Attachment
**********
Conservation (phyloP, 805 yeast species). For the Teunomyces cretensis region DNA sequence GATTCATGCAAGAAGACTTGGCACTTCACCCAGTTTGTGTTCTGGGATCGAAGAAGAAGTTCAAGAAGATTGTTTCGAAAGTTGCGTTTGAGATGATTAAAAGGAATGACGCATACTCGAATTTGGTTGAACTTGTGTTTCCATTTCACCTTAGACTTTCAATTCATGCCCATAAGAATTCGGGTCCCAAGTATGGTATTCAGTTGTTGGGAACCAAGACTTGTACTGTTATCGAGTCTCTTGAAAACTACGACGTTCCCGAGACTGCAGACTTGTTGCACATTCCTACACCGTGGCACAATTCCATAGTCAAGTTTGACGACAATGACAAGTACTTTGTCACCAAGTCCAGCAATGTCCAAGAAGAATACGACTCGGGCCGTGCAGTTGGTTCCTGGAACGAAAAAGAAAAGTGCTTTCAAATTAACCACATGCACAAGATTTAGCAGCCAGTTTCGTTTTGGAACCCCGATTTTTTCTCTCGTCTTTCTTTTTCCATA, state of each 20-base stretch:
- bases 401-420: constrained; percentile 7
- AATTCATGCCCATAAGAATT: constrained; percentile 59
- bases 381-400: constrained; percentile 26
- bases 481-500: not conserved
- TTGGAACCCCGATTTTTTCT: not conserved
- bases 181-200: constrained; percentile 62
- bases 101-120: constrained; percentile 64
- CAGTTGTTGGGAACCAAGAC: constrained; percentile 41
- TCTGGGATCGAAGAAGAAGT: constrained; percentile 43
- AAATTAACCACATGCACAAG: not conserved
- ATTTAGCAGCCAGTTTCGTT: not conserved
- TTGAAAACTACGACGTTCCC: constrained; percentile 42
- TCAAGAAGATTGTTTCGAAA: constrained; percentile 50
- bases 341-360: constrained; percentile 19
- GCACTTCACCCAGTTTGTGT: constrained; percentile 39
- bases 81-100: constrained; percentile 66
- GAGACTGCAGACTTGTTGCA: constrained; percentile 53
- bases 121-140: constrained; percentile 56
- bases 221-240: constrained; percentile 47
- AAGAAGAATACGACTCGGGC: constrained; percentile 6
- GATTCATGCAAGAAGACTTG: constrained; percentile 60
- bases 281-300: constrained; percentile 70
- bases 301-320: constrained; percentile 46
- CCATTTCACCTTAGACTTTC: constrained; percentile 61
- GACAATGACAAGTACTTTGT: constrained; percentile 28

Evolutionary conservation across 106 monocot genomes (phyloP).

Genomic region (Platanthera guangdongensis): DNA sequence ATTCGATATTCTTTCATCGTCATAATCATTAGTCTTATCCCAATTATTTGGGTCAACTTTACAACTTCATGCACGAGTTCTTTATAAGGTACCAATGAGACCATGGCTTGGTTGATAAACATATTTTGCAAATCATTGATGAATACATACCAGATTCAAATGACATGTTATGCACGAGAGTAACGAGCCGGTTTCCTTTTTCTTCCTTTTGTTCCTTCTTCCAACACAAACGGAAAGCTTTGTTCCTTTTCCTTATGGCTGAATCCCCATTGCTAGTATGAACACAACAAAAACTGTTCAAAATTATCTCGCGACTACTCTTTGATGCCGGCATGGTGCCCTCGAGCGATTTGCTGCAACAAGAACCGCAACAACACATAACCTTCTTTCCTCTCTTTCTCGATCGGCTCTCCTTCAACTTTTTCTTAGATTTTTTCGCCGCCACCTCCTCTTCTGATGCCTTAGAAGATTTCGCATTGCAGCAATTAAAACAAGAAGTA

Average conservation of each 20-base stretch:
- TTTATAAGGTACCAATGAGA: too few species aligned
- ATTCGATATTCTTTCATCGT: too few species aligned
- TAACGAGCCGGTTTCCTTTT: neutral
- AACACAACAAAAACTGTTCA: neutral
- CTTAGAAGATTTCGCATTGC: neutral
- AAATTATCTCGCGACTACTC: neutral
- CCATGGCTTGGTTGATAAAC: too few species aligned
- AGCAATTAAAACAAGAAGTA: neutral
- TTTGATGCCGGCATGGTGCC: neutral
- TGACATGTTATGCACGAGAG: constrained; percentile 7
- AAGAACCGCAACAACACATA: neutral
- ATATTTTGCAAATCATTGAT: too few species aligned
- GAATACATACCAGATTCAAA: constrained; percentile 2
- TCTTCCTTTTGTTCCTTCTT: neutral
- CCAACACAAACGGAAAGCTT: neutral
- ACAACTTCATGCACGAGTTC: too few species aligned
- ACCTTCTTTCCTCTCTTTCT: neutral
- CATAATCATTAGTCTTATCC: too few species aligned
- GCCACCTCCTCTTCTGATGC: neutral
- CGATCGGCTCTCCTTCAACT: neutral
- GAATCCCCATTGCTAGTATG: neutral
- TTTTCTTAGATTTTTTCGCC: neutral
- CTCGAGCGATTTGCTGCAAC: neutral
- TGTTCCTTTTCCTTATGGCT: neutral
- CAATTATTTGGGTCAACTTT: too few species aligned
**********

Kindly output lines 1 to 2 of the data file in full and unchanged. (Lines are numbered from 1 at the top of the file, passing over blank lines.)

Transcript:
Conservation (phyloP, 805 yeast species). For the Teunomyces cretensis region DNA sequence GATTCATGCAAGAAGACTTGGCACTTCACCCAGTTTGTGTTCTGGGATCGAAGAAGAAGTTCAAGAAGATTGTTTCGAAAGTTGCGTTTGAGATGATTAAAAGGAATGACGCATACTCGAATTTGGTTGAACTTGTGTTTCCATTTCACCTTAGACTTTCAATTCATGCCCATAAGAATTCGGGTCCCAAGTATGGTATTCAGTTGTTGGGAACCAAGACTTGTACTGTTATCGAGTCTCTTGAAAACTACGACGTTCCCGAGACTGCAGACTTGTTGCACATTCCTACACCGTGGCACAATTCCATAGTCAAGTTTGACGACAATGACAAGTACTTTGTCACCAAGTCCAGCAATGTCCAAGAAGAATACGACTCGGGCCGTGCAGTTGGTTCCTGGAACGAAAAAGAAAAGTGCTTTCAAATTAACCACATGCACAAGATTTAGCAGCCAGTTTCGTTTTGGAACCCCGATTTTTTCTCTCGTCTTTCTTTTTCCATA, state of each 20-base stretch:
- bases 401-420: constrained; percentile 7